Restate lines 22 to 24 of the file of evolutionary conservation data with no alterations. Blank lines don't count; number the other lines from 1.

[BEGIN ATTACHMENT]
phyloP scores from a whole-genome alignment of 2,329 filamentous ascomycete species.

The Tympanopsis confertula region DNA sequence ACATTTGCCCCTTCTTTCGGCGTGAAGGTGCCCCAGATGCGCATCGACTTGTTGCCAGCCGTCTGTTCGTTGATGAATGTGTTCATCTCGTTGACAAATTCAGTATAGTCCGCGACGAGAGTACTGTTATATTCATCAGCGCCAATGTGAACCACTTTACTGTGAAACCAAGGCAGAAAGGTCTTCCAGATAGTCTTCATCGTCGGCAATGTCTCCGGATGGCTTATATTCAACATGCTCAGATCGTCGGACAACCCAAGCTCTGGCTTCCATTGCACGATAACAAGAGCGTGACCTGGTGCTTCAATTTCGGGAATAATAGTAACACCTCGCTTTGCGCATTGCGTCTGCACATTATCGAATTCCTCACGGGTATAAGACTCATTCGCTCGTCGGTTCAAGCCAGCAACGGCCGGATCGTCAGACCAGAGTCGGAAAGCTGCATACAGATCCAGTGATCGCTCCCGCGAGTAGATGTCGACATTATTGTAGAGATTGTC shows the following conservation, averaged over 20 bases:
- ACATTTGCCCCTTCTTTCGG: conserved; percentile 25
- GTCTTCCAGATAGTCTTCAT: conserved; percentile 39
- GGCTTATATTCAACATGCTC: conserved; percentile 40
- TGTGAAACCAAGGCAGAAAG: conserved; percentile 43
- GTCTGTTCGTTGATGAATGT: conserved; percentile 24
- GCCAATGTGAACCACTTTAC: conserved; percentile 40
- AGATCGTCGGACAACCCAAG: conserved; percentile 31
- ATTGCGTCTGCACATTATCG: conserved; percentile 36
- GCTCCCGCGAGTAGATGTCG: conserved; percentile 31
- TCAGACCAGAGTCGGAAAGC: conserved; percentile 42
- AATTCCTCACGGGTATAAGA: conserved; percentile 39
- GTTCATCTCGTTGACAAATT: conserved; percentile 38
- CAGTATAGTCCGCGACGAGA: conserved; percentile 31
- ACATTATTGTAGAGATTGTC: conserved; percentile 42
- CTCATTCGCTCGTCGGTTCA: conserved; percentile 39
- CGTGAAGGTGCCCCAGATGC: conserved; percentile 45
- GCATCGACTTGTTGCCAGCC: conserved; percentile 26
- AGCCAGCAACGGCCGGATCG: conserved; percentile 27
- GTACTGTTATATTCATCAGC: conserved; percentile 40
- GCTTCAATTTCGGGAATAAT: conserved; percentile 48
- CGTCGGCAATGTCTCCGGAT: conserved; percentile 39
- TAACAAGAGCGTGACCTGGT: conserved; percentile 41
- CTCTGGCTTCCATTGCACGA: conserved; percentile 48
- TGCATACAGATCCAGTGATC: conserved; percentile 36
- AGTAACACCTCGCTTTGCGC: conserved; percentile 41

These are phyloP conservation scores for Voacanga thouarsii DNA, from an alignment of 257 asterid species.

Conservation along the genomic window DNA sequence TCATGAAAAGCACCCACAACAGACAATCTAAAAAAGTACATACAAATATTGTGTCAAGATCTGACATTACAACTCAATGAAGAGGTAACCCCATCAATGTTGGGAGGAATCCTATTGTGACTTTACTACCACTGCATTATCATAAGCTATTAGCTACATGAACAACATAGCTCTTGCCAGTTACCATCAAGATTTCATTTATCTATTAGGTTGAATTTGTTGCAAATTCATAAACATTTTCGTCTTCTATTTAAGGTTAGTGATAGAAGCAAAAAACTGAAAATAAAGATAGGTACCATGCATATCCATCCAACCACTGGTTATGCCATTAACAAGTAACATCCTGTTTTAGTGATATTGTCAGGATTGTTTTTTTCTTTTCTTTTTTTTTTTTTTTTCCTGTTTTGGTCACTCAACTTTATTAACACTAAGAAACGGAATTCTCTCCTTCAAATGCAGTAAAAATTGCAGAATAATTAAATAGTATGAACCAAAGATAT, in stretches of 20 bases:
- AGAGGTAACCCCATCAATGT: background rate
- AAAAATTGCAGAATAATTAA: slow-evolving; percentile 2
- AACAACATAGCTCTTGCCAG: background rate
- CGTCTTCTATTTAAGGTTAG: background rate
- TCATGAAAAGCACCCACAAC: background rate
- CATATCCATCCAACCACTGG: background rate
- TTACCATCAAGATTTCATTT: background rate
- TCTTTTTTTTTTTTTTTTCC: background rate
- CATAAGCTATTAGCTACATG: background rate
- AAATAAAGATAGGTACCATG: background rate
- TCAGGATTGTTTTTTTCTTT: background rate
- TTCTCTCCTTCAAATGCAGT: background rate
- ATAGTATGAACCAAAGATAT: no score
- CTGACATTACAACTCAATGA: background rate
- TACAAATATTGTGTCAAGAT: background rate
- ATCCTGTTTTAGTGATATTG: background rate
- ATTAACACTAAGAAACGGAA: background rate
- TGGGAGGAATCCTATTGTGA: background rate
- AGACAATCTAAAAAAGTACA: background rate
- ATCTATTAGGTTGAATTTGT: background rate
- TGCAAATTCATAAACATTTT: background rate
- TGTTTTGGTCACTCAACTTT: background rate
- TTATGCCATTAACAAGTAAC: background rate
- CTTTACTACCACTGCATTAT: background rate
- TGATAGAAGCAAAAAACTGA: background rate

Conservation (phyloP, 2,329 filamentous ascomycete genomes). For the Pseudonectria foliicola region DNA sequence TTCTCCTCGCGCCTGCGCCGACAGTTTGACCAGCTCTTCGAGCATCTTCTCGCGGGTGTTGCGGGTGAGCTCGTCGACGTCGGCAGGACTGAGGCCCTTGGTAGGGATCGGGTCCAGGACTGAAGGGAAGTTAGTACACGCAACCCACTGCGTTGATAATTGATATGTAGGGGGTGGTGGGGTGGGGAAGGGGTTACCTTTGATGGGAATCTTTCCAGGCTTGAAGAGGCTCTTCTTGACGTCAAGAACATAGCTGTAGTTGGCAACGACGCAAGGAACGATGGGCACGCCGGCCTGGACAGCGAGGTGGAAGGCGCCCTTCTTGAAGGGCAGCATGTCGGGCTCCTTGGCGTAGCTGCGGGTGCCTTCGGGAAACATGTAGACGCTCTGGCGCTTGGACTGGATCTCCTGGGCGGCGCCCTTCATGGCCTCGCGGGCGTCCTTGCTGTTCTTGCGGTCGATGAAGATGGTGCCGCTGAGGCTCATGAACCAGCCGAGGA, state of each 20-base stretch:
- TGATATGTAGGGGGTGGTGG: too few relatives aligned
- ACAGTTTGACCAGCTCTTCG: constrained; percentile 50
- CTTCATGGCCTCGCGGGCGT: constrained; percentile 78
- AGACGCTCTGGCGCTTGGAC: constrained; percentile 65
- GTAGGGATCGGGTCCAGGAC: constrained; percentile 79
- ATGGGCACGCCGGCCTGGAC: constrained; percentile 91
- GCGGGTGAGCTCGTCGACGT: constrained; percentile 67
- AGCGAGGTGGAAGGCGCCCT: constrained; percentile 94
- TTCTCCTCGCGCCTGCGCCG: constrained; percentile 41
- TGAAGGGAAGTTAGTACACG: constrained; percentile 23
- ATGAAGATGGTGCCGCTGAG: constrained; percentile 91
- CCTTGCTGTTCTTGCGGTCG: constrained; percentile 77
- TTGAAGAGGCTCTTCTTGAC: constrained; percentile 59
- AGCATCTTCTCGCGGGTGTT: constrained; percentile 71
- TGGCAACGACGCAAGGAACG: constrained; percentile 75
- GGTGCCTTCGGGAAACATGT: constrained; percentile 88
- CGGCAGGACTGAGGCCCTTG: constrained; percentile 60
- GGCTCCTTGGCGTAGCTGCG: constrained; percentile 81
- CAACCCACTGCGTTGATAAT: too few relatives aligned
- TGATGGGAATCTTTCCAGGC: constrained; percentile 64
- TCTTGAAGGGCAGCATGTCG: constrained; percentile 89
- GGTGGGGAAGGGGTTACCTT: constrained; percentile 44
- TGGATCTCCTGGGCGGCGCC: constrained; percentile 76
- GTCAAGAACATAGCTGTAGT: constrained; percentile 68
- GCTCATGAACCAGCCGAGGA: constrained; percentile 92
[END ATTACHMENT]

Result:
- GCTTCAATTTCGGGAATAAT: conserved; percentile 48
- CGTCGGCAATGTCTCCGGAT: conserved; percentile 39
- TAACAAGAGCGTGACCTGGT: conserved; percentile 41